If you saw my first NaNo Prep post, you’ll know that I’m picking up my book where I left it last summer. Hell Hath No Fury was pretty much entirely planned by the time I started Camp NaNo last summer. So what went wrong?
Layers of Plans
When I plan a story – a short story, a comic, a novel – I plan in layers. It starts with something simple to say. For this book, that’s ‘Kurt has to open an old case, while battling a strange new curse.’ That’s a spoiler-free version, and it’s based on the fact that I know who Kurt is already. That one-liner was then expanded into a page.
That page deals with everything in the story in minimal detail. Kurt will visit the Magician. Kurt will be attacked. Kurt will do X, Y and Z. Those aren’t necessarily all in the right order as I write this post, but that’s how the page gets filled. Basic things that happen.
The story is filled in between all of these. The details, the plot, the theme. This is a revenge story for one character, and one of the consequences of one’s actions for another. It’s an impossible love story, a search for meaning, and a struggle in dealing with the cards that fate deals. But the second layer of the plan doesn’t deal with any of that.
Three Layers and Three Books
As I expand on the plan for layer three, I insert important details. The Magician gets a name. Certain sections of the plan were colour-coded. I wrote down everything that had to happen, and why, and I built in chapter breaks. Relative to A Death in the Family, this book is complicated, and I needed to be able to follow it properly.
Part of that was positioning the story at a particular time. A Death in the Family starts at the very end of 2016. Literally the last few seconds. We’re introduced to Ben on New Year’s Day, 2017. Kurt’s story takes place before any of that.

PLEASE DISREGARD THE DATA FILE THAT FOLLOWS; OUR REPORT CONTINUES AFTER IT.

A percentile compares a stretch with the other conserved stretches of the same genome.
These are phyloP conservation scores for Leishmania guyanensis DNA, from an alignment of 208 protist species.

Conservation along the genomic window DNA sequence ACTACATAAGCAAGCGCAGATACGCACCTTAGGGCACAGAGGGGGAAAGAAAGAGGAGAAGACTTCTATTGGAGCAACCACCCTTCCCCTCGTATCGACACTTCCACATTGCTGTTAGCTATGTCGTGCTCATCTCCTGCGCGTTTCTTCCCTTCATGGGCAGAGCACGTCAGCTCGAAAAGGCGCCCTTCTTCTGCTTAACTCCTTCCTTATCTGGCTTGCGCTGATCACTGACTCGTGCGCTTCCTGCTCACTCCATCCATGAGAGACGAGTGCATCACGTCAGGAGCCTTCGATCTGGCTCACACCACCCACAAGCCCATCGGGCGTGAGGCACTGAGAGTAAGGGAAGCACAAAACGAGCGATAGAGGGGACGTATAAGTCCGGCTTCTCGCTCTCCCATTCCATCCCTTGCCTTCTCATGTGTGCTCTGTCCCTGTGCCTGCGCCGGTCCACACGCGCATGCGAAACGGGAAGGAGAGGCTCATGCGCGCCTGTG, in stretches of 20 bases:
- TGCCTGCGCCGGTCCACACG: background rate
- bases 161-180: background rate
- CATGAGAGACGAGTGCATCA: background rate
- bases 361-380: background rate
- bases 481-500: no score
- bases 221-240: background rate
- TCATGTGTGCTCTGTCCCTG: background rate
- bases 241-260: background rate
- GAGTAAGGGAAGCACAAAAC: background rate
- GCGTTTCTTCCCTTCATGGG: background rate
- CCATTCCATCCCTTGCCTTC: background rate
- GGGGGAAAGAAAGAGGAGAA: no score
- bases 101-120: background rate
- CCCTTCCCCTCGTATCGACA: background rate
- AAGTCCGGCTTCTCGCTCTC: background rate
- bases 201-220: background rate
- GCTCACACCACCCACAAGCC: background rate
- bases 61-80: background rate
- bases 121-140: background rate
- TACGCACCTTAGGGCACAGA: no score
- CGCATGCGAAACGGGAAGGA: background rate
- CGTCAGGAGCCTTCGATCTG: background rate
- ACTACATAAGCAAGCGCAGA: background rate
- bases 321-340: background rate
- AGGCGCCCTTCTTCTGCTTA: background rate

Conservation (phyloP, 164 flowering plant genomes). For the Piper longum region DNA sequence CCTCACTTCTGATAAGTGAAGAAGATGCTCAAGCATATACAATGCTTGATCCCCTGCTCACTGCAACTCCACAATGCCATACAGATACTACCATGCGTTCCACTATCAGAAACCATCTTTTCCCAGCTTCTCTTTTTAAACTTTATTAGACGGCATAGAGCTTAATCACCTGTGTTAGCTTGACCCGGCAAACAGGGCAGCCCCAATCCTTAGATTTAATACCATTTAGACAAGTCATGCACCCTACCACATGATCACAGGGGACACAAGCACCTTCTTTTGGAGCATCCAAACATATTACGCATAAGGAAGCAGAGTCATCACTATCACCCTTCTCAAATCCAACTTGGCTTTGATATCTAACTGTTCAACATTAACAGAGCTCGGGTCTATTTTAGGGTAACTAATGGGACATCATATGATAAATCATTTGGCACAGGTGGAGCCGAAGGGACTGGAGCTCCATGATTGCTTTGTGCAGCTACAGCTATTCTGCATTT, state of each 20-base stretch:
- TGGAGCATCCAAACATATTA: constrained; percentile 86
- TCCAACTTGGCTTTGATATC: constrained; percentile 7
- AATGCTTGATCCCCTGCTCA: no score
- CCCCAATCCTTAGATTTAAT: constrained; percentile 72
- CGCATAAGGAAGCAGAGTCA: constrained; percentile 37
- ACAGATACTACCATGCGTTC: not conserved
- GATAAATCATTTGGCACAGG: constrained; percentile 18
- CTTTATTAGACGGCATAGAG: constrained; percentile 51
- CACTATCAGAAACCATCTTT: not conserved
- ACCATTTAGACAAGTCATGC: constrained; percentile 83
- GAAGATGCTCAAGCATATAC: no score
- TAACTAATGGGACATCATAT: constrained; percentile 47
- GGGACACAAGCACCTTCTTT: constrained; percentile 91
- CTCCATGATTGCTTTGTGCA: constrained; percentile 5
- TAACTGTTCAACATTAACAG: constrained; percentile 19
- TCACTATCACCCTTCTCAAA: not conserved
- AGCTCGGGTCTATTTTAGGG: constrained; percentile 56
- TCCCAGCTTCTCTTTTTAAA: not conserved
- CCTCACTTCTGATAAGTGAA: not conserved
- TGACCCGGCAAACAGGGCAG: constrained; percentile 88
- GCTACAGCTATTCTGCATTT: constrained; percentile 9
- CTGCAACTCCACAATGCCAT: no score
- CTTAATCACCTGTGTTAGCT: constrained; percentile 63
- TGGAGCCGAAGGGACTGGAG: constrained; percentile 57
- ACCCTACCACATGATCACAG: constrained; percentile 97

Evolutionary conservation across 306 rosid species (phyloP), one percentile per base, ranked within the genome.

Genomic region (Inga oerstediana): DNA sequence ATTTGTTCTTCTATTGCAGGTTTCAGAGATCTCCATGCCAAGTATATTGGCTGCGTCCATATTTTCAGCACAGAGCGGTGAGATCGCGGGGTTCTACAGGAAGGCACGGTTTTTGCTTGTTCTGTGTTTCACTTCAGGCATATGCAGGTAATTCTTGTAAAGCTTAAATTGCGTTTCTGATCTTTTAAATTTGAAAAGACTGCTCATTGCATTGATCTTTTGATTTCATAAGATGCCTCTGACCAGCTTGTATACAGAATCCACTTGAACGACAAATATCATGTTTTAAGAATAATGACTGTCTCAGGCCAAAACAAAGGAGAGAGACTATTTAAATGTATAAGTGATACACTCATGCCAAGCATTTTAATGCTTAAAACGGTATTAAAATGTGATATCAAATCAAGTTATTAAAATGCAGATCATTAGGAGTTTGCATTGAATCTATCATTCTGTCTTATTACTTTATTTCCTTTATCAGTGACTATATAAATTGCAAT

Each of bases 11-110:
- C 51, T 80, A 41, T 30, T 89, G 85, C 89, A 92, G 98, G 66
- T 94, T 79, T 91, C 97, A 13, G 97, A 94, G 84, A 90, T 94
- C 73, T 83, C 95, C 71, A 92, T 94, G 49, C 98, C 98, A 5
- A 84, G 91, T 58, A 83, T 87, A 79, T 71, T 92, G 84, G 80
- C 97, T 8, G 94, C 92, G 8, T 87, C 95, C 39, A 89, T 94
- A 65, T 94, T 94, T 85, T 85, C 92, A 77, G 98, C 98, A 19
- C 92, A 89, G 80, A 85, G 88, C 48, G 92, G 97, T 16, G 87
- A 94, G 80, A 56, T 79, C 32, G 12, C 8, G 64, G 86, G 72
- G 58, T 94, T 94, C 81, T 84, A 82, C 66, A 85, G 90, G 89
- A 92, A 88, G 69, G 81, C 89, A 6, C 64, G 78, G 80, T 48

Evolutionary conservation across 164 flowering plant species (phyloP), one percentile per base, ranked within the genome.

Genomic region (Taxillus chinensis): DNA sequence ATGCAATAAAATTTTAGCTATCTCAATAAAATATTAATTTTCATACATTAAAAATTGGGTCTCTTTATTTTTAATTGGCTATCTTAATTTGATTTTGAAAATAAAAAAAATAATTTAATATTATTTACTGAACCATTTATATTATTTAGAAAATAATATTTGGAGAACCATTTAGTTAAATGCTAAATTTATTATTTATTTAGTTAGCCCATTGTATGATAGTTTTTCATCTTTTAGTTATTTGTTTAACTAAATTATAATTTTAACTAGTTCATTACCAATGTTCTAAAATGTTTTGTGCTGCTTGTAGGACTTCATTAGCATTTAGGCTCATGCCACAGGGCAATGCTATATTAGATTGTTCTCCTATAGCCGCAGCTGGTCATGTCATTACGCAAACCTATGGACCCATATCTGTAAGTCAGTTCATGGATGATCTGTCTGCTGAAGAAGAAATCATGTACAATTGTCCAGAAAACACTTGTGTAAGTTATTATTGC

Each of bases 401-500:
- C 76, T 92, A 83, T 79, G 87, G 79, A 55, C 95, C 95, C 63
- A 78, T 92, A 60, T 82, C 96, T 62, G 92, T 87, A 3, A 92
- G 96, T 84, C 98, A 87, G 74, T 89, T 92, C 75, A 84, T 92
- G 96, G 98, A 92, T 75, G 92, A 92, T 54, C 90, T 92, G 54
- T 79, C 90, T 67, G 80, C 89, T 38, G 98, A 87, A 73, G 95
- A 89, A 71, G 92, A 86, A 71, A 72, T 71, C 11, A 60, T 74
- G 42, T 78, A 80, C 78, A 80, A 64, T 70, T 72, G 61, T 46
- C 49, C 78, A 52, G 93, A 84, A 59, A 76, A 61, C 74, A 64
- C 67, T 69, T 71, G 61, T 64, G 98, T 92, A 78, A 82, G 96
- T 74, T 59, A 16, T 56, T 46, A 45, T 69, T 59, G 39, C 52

By the time I reached the end of the second layer, I knew there were two more books to write with Kurt following the events of Hell Hath No Fury, but before A Death in the Family. So, I needed time. The novel takes place during the summer of 2016. Kurt’s prior experiences point towards the proverbial shit hitting the literal fan in sudden bursts, so I knew the next two books could take place between the summer – July-ish – and the end of the year, with enough time for Kurt’s story to then crash violently into Ben’s. (Readers of A Death in the Family might take a guess as to why that’s significant.)
One thing I learned about my own writing is that sometimes I can get caught up in what is happening that I forget to really explain where something is happening. When I was planning A Death in the Family, I compensated for this with extra notes in the fourth and final step of planning. I told myself what I needed to describe in some scenes, specifics that couldn’t be ignored in the heat of the moment. I think I wrote a better book because of that.
To be clear, the descriptive passages are only about those details that are relevant, like the piles of magazines in an old woman’s house that would find themselves on fire, or the smell of a hospital. They inform the story as much as they paint a picture of where Ben happened to be.
This is where things went wrong with Hell Hath No Fury. I didn’t finish writing the layer four plan. It’s the typed, final plan, and it stopped after a few chapters. That was my biggest mistake going into NaNo last summer. I’m a planner, through and through, and I didn’t have my finished plan. I was faced with a decision: put myself under pressure to write the plan and the book simultaneously while preparing for Dublin Comic Con in August, or quit.
Spoiler Alert: I Quit
I’m not proud of it, but I quit my NaNo novel. I was ill-prepared, a bit depressed, a lot stressed, and incredibly busy. July had Small Press Day, the potential collapse of the Geek Mart, and my last chance to prepare for my first ever Dublin Comic Con behind a table. A book I literally wasn’t ready to write was the last thing I needed on my plate.
Thankfully, everything else worked out for me at the time. Small Press Day was a rousing success. The Geek Mart didn’t crumple into non-existence. (In fact, we’re having another one this weekend!) And I survived Dublin Comic Con, an anxious mess who got some new readers. (One of them is especially lovely and likes Frankie – the killer cat I write about – a lot.) Two weeks later, I got a job.
And I didn’t go back to the book.
To be fair to myself, I went backwards instead. I wrote a book set before Hell Hath No Fury. So my trilogy because a four-book series, and even that’s open to discussion. They’re a four-story arc in a much larger series.
So, my prep for April: finish layer four, and re-read what I’ve already written. (No editing. Editing is not allowed.) While putting on a Geek Mart. And preparing for conventions. And writing a completely separate book. And, of course, blogging about it all.